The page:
Estuarine and Wetland Processes, With Emphasis on Modeling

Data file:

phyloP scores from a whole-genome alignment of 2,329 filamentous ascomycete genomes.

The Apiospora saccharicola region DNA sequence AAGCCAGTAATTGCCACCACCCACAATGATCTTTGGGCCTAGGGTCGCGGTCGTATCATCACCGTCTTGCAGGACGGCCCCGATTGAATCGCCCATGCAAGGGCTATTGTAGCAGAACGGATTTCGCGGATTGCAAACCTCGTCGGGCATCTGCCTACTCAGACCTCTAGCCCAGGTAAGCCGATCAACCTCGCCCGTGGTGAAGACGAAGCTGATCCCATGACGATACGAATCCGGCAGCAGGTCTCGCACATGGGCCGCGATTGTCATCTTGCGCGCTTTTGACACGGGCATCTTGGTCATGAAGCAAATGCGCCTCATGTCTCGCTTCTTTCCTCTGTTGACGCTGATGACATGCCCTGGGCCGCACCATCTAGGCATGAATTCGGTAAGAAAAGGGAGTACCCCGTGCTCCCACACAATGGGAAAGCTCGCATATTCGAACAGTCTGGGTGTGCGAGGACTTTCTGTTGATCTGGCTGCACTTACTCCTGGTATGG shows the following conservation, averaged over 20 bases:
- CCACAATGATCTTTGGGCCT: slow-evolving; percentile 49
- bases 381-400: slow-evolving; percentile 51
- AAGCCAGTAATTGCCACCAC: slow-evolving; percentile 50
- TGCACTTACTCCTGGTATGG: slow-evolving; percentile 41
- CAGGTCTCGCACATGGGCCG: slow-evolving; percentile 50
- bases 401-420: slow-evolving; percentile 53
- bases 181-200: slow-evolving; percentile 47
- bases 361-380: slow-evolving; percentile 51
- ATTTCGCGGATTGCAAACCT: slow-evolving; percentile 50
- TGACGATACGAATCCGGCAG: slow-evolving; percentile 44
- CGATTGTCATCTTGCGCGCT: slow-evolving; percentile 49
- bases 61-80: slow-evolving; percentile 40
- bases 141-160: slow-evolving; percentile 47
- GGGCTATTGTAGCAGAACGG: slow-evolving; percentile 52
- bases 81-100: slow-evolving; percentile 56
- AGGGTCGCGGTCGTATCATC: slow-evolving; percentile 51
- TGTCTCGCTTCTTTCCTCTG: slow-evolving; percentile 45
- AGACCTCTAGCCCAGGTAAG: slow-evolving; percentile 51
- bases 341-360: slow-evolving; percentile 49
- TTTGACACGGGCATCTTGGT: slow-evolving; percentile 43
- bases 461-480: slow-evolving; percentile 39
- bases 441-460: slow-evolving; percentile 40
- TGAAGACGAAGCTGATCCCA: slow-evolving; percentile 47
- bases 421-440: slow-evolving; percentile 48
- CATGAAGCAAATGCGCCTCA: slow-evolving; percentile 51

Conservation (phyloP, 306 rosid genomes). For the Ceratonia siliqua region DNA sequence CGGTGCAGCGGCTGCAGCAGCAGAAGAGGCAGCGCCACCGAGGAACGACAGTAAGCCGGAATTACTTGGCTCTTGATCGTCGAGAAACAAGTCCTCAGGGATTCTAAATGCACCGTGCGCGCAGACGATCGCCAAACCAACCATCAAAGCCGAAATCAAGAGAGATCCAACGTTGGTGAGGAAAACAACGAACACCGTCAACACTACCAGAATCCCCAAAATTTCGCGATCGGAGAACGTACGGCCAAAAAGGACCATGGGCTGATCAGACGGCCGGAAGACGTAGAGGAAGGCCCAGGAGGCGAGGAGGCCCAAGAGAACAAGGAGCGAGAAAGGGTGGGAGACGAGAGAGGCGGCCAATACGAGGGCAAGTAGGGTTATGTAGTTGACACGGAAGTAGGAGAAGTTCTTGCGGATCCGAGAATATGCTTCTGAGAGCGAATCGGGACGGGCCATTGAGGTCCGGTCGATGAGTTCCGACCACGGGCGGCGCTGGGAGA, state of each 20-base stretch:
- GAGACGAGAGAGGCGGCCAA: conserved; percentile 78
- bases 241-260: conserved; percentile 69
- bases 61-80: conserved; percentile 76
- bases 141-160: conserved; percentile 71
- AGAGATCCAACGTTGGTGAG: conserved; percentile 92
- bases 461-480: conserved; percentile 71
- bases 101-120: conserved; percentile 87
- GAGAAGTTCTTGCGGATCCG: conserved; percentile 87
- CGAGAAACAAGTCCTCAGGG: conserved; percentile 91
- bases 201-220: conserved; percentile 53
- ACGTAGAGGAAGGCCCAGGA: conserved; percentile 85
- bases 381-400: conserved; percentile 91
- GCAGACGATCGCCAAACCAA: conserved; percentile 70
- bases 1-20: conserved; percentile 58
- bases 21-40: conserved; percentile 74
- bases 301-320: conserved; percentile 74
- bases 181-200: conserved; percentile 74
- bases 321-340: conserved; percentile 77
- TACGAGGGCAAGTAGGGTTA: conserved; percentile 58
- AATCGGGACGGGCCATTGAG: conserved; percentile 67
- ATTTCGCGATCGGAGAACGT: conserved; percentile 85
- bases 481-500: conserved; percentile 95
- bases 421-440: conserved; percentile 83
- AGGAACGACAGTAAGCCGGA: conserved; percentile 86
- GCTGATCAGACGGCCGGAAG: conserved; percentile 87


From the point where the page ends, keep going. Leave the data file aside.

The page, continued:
Estuaries and Wetlands are important coastal resources which are subject to a great deal of environmental stress. Dredging, construction, creation of intertidal wetlands, regulation of fresh water flow, and pollution are just a few of the activities which affect these coastal systems. The need to predict the effects of these perturbations upon ecosystem dynamics, particularly estuarine fisheries, as well as on physical effects, such as sedimentation and salt intrusion, is of paramount importance. Prediction requires the use of models, but no model is likely to be satisfactory unless fundamental physical, chemical, sedimentological, and biological processes are quantitatively understood, and the appropriate time and space scales known. With these considerations in mind, the Environmental Laboratory, U. S. Army Engineer Haterways Experiment Station,* Vicksburg, Mississippi, sponsored a workshop on "Estuarine and Wetland Processes and Water Quality Modeling" held in New Orleans, June 1979. The contents of this volume have been selected from the workshop papers. The resulting book, perhaps more than any other symposium proceed ings on estuaries and wetlands, attempts to review important pro cesses and place them in a modeling context. There is also a distinct applied tinge to a number of the contributions since some of the research studies were motivated by environmental assessments. The difference in title between this volume and the workshop re flects more accurately the contents of the published papers.